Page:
Text: John 6:1-71, Acts 3:22-23, Psalm 29:10-11
The day after Jesus miraculously multiplied loaves and fish, the crowd He fed went looking for Him. They loaded into boats and stalked Jesus across the Sea of Galilee. When they found Him, Jesus knew the real reason they had come: “You are looking for Me, not because you saw the signs, but because you ate the loaves and were filled. Don’t work for the food that perishes but for the food that lasts for eternal life, which the Son of Man will give you” (John 6:26-27).
The crowds didn’t yet understand the meaning of the Bread Jesus spoke of, so they took Him literally and hoped He would perform the miracle again. They begged, “Sir, give us this bread always!” (v. 34).
It sounds demanding, right? A little superficial? How could these people stand before the Son of God who offered them eternal life and demand more barley loaves instead?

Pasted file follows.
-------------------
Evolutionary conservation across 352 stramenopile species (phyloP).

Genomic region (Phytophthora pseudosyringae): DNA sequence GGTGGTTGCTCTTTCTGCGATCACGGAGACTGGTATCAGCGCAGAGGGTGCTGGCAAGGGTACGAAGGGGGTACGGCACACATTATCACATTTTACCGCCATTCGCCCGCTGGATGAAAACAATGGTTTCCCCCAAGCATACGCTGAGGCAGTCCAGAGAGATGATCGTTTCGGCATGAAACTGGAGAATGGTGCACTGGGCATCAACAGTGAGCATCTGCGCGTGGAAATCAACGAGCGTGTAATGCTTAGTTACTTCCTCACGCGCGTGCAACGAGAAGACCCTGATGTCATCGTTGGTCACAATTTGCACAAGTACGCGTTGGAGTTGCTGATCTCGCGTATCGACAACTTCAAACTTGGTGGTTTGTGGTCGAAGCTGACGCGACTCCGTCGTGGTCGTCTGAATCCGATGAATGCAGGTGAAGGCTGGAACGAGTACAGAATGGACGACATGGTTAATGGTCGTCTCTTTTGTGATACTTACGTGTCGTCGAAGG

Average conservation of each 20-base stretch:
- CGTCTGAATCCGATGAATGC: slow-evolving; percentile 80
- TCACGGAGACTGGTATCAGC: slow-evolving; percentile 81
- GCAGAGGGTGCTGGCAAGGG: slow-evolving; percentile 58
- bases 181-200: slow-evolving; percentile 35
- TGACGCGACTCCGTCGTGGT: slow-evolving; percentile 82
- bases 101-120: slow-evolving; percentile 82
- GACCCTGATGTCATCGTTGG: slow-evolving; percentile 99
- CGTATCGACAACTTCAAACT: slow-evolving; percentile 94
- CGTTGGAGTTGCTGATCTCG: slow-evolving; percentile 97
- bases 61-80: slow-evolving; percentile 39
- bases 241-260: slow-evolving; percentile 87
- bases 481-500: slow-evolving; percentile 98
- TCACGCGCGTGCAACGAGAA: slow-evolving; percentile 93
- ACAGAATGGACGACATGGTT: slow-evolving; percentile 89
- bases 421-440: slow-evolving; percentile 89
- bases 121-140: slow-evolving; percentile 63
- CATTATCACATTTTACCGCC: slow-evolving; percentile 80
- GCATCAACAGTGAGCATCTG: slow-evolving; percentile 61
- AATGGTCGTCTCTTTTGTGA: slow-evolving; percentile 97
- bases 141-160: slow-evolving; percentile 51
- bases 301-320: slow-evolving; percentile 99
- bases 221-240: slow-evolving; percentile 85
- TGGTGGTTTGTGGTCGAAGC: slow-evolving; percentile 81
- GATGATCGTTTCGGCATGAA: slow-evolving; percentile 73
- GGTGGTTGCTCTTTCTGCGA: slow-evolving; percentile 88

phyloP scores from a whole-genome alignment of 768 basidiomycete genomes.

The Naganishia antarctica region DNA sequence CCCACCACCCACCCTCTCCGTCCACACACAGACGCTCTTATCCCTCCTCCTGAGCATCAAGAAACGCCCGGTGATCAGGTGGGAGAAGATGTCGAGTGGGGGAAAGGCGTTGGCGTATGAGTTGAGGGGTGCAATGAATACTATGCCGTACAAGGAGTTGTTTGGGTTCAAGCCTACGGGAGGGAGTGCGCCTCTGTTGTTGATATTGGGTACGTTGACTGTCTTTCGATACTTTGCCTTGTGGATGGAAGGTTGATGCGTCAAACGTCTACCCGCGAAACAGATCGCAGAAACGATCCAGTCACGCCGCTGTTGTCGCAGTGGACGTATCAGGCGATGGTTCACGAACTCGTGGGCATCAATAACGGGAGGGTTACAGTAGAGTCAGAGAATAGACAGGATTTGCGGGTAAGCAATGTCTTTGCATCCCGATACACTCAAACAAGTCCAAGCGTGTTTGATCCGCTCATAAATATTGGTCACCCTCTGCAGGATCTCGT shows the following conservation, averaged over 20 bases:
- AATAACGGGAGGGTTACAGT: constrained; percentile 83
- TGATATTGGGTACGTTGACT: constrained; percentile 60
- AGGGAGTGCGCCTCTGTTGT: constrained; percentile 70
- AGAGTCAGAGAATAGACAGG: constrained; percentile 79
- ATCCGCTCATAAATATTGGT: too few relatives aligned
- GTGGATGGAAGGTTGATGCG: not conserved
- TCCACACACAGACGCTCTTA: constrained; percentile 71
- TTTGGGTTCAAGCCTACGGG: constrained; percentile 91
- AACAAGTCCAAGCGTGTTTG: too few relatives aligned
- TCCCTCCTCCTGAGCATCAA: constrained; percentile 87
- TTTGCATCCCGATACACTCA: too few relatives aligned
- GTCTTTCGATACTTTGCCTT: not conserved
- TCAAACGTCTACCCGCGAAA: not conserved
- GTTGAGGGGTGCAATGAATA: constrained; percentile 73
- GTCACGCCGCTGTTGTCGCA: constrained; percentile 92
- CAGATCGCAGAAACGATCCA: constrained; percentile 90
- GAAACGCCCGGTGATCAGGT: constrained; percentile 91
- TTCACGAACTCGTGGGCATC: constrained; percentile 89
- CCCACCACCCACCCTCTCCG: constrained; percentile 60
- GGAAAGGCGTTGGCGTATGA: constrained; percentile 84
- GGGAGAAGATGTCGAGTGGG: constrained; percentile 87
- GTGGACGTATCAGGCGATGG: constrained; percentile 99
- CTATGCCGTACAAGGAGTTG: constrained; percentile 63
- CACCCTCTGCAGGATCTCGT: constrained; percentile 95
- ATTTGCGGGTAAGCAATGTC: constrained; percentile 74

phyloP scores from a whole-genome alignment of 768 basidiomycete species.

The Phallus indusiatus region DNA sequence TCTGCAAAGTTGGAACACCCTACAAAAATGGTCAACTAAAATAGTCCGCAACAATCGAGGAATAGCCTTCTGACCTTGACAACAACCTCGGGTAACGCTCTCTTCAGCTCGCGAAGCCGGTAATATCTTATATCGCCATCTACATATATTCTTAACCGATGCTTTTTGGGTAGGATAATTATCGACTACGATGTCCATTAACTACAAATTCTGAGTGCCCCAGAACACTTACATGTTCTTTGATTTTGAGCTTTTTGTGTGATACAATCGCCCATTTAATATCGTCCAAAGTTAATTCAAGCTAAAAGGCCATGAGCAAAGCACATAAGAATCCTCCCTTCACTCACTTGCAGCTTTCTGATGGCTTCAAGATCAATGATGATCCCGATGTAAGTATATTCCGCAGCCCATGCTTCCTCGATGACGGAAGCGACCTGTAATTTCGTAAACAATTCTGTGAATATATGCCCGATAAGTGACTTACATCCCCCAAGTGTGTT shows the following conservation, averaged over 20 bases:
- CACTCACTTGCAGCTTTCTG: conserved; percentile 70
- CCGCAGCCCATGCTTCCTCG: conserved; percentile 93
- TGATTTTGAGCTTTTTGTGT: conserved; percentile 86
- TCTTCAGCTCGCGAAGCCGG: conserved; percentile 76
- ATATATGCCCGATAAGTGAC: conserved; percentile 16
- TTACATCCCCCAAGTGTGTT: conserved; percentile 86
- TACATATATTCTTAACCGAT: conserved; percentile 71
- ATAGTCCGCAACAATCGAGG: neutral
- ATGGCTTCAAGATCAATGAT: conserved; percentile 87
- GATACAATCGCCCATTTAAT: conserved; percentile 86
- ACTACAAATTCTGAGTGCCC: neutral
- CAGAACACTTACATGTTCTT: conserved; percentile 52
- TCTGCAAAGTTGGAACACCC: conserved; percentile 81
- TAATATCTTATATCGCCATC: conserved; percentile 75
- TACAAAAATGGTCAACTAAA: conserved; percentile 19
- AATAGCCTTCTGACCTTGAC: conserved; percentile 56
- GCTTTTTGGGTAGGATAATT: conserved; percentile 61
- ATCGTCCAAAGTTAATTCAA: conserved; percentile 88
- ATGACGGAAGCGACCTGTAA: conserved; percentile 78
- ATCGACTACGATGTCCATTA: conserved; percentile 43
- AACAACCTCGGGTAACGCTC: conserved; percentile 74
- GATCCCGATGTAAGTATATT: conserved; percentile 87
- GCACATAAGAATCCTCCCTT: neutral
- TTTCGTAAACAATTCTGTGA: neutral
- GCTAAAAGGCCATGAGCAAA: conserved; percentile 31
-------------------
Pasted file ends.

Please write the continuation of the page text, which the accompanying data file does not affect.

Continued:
It sounds ridiculous, but it also sounds familiar. I’ve done this before with my prayers and requests. I have often begged for bread (and when I am asking Him for bread, it’s the lower-case bread). I am asking for what I want instead of Jesus Himself. Because, admittedly, what I want is often not Jesus.
Our conversations might go something like this:
Me: I want a new job! I hate this one!
Jesus: Here is contentment. It will put your soul at rest. This is what you need. Not a new job.
Me: I want a husband now because everyone else I know is getting married!
Jesus: Here is trust. Trust in me and our relationship will deepen.
Me: I don’t know what to do. Give me a sign!
Jesus: Here I am. My Spirit lives inside of you, guiding you all the time.
I need the same explanation the crowd did that day when Jesus said, “I am the bread of life.”
The Bread of Life is so much more than the bread I ask for. It endures (v. 27). It gives life to the whole world (v. 33). It is given freely to those who believe (v. 29). Those who eat it will abide in Christ, and Christ will abide in them (v. 56).
The true miracle of the Bread of Life is that Jesus is all we need. All that other stuff we are hoping will fill our bellies up? It is nothing compared to Christ Himself.
After a bit of refining and a lot of grace, my hope is that we will look up one day and realize that our prayers for perishable things can be simplified into one prayer. May we grow to want only one thing and passionately learn to pray, “Give us Jesus, always!”